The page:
magnify

I·CONnect

Blog of the International Journal of Constitutional Law
Home Analysis Mapping Constitutional Success: A New Study on Process
formats

Mapping Constitutional Success: A New Study on Process

Lorianne Updike Toler, Libertas Constitutional Consulting

Amidst the chaos of Libya’s civil war, the Constitution Drafting Assembly (CDA) remains the lone institution recognized as legitimate by both sides of the conflict.  Headed by the stubbornly thoughtful—and stubbornly neutral—Waleed Al-Tahourni, the CDA’s eight committees are feverishly attempting to maintain what little legitimacy remains in the country by producing a coherent draft come October when one of their deadlines expires.

The legitimacy the group has fostered in an otherwise failed state may have been aided by their unprecedented access to comparative examples of other constitutional processes provided them a little over a year ago.

Conceived by Huda Abuzed of Rashad Consulting of Tripoli and commissioned by UNDP, Libertas Constitutional Consulting (which I head) reviewed eighteen different historical and contemporary constitutional processes and identified the presence, duration, and quality of 35 discrete aspects of a constitution-writing process.  A country study was produced for each process under review, and the entirety of the information was distilled into a large, user-friendly excel spreadsheet.  This comparison chart was then translated into Arabic and shared by the United Nations Support Mission in Libya as one of three critical documents on USB drives with CDA members on June 4, 2014.

The comparison chart can be found here.  Believing lessons learned from the study transcended Libya’s immediate circumstances and could be helpful to practitioners elsewhere, a write-up of best and worst practices in constitution-writing emanating from the study was published in volume 3, issue 4 of the Cambridge Journal of International and Comparative Law, “Mapping the Constitutional Process,” found here.

The latter write-up presents information (and, indeed, draws from sources) that will be familiar to comparativists in some respects, but presents conclusions not otherwise found in comparative constitutional literature.  For instance, elite inclusiveness was essential to constitutional success in the processes under study despite the presence of any other supposed harbinger of success, including meaningful and substantial public participation.  Honoring deadlines and time commitments (the hope of the CDA) was the second most likely indicator of success, rendering the codified writing process a kind of proto-constitution: how the drafters reverence this process acted as a kind of prelude to how citizens might reverence the permanent constitution.   Interestingly, transparency, widely touted as essential in modern processes, was avoided in failed processes, but not necessary in successful processes and constitutions.   The study also analyzed ideal timeframes (between six months and five years) and the use of local versus international experts (local being preferred).  Public participation, the aspect of modern process receiving the most attention from the NGO and scholarly community, was most successful when preceded by meaningful civic education and when quantitative methods, mostly post-draft, were employed to incorporate its outputs.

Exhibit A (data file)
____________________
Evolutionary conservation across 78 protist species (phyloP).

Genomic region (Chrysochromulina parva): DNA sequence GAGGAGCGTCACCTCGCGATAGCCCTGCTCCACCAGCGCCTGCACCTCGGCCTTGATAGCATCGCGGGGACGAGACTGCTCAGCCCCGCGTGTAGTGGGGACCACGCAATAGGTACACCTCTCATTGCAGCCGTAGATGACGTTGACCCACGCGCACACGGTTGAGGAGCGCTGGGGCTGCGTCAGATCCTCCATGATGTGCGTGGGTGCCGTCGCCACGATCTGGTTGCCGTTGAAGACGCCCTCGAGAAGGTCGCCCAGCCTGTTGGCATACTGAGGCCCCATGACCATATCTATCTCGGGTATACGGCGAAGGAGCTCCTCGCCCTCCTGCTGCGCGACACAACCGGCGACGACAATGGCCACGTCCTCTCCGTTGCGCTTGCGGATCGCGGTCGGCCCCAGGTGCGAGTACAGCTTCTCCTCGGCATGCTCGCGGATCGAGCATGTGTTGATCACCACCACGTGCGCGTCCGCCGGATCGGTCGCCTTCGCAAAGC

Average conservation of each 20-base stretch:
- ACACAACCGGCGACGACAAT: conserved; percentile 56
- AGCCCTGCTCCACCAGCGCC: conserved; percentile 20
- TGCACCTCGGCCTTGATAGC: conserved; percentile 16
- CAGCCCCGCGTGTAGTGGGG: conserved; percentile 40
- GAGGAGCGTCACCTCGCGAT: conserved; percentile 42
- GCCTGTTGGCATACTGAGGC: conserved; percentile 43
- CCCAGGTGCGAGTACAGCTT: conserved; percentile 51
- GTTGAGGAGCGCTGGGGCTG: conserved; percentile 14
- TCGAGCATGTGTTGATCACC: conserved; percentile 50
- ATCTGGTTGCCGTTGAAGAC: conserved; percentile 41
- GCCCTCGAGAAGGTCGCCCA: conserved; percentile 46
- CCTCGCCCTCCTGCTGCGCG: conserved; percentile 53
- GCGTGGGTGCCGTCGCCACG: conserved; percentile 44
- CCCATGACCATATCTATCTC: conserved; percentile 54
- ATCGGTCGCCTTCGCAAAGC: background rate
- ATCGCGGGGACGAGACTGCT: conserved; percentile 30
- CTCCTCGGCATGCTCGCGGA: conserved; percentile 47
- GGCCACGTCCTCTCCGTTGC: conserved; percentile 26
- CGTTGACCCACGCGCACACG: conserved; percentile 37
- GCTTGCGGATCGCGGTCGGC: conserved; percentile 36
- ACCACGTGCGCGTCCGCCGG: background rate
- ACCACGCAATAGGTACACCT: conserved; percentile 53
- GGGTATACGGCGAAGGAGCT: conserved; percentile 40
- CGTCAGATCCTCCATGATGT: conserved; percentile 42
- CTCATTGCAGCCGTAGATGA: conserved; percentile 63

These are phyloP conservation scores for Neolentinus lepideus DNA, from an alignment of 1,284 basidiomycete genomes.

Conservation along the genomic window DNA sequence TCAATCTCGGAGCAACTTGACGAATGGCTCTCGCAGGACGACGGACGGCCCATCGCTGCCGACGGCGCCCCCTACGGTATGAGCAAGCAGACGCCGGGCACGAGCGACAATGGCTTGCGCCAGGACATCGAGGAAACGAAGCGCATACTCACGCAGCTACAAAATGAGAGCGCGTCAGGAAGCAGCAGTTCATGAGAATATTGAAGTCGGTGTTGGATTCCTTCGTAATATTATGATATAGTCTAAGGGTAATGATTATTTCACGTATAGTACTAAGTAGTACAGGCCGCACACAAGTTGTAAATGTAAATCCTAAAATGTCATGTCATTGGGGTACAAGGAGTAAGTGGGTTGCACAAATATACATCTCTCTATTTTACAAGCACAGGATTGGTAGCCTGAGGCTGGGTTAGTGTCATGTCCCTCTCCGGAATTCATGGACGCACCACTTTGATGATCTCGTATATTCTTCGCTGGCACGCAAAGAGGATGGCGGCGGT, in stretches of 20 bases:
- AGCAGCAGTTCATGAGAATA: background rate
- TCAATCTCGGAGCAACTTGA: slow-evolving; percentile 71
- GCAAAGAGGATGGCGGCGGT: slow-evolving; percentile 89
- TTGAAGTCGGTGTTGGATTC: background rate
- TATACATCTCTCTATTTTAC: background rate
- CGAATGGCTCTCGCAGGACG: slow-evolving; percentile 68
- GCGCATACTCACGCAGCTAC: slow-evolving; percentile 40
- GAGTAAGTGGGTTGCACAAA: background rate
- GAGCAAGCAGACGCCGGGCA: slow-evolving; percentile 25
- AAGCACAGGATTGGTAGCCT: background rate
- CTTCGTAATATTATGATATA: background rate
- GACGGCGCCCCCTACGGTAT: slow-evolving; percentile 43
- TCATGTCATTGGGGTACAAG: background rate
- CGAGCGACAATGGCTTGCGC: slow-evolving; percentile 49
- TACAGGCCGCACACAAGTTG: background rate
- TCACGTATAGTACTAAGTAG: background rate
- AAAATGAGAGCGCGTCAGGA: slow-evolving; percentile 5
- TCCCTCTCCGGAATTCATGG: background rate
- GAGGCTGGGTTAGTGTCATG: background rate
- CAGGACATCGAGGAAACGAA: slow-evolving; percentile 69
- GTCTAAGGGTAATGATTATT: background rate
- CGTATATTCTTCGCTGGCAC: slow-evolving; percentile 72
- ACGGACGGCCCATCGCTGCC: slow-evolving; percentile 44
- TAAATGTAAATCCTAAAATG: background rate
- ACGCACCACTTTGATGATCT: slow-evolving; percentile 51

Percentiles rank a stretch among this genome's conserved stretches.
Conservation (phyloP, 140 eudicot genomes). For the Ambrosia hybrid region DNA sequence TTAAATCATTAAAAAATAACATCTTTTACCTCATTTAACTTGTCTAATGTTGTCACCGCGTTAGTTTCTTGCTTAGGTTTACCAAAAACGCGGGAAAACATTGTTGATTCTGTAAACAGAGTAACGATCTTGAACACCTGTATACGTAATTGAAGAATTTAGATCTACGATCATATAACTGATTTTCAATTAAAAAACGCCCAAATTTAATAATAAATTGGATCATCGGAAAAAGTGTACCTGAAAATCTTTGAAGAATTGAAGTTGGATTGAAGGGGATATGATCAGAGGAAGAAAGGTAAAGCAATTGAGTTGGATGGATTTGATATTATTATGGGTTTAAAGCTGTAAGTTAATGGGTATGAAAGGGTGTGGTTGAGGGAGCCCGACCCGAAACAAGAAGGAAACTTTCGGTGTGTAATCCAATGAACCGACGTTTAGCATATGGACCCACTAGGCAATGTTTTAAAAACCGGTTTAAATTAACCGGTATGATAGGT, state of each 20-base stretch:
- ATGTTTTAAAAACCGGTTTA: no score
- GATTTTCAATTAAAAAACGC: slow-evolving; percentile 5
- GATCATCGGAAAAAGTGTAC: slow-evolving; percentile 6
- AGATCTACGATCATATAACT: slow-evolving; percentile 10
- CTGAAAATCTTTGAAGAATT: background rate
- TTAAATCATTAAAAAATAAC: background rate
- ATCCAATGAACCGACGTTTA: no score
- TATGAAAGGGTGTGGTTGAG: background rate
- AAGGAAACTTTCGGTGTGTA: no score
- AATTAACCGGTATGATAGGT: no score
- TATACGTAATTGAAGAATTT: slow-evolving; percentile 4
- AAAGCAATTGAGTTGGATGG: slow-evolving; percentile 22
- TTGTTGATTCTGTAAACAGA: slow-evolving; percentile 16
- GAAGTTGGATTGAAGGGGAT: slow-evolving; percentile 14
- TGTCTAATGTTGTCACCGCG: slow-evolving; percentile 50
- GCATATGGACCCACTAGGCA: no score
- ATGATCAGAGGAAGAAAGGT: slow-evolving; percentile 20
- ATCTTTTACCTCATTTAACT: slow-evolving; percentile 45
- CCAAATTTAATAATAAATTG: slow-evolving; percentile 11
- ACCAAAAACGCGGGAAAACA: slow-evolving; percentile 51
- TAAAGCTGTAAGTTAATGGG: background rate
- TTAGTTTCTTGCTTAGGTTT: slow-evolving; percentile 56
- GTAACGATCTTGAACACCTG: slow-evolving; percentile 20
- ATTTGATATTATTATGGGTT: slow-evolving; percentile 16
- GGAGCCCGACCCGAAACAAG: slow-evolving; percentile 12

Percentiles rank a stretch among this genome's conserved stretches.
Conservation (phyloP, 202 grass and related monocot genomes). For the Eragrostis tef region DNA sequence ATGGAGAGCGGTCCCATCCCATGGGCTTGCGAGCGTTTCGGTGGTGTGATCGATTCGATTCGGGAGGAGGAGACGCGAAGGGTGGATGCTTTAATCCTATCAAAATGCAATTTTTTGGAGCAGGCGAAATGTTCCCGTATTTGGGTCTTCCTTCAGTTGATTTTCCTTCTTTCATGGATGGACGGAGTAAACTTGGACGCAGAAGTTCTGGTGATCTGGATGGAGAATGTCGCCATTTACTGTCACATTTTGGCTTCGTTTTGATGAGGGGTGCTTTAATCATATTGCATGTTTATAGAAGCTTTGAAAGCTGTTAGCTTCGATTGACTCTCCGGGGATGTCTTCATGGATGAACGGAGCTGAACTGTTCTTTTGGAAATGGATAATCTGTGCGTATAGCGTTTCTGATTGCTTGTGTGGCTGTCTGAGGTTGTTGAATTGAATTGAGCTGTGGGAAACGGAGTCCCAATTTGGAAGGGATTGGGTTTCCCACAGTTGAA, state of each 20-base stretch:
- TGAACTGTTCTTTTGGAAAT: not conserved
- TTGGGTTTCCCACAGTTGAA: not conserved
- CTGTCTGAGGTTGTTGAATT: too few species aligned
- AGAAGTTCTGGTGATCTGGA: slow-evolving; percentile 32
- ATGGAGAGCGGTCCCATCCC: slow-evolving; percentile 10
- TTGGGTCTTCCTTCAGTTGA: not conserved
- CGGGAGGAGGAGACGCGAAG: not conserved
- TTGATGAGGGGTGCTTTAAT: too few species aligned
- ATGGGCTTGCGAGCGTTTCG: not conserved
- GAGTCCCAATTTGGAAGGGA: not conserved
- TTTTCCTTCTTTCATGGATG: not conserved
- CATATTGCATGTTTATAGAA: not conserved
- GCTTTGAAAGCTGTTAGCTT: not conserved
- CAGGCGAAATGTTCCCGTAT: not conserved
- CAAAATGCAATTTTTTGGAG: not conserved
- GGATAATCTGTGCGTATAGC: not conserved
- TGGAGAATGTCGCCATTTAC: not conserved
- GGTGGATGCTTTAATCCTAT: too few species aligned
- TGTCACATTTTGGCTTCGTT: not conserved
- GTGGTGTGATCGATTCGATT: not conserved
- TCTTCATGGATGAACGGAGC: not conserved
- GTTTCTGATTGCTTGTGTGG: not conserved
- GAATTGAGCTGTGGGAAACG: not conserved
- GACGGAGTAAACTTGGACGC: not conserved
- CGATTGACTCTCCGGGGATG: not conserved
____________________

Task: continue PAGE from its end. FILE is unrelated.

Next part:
Because of resource and language limitations (only English publications were reviewed in its preparation), the study, though instructive in many ways, should be considered a precursor to a more robust study.   A more reliable study that could truly be called quantitative would be large enough (much expanded beyond the original 18 processes) to produce scientifically significant results and have a more scientific methodology peer reviewed by scholars and practitioners who have participated in or studied the various processes under study.  Specifically, the element that would benefit most from such a review is its definition of constitutional success, based upon the following factors: 1) immediacy of adoption after enactment, 2) whether it was publicly accepted over time, 3) the frequency and extent of formal amendments amounting to wholesale change, and 4) the constitution’s longevity.

As of this writing, key international organizations are considering engendering a more thorough, reliable study.  If any practitioners or comparativists are interested in participating, please do let the author know.  She can be reached at lautoler at libertascc dot com.

Suggested citation: Lorianne Updike Toler, Mapping Constitutional Success: A New Study on Process, Int’l J. Const. L. Blog, Aug. 7, 2015, at: http://www.iconnectblog.com/2015/08/mapping-constitutional-success-a-new-study-on-process/

Print Friendly
Published on August 7, 2015
Author:          Filed under: Analysis
 

One Response

  1. Andrew Arato

    One cannot write constitutions for “otherwise failed states”. Nor can a constitution be expected to create a state, unless its projected parts are able to negotiate a common territorial structure.

    Do not put the cart before the horse! What you need is a two stage, or multi stage process!

    very truly yours
    Andrew Arato

Leave a Reply

Your email address will not be published. Required fields are marked *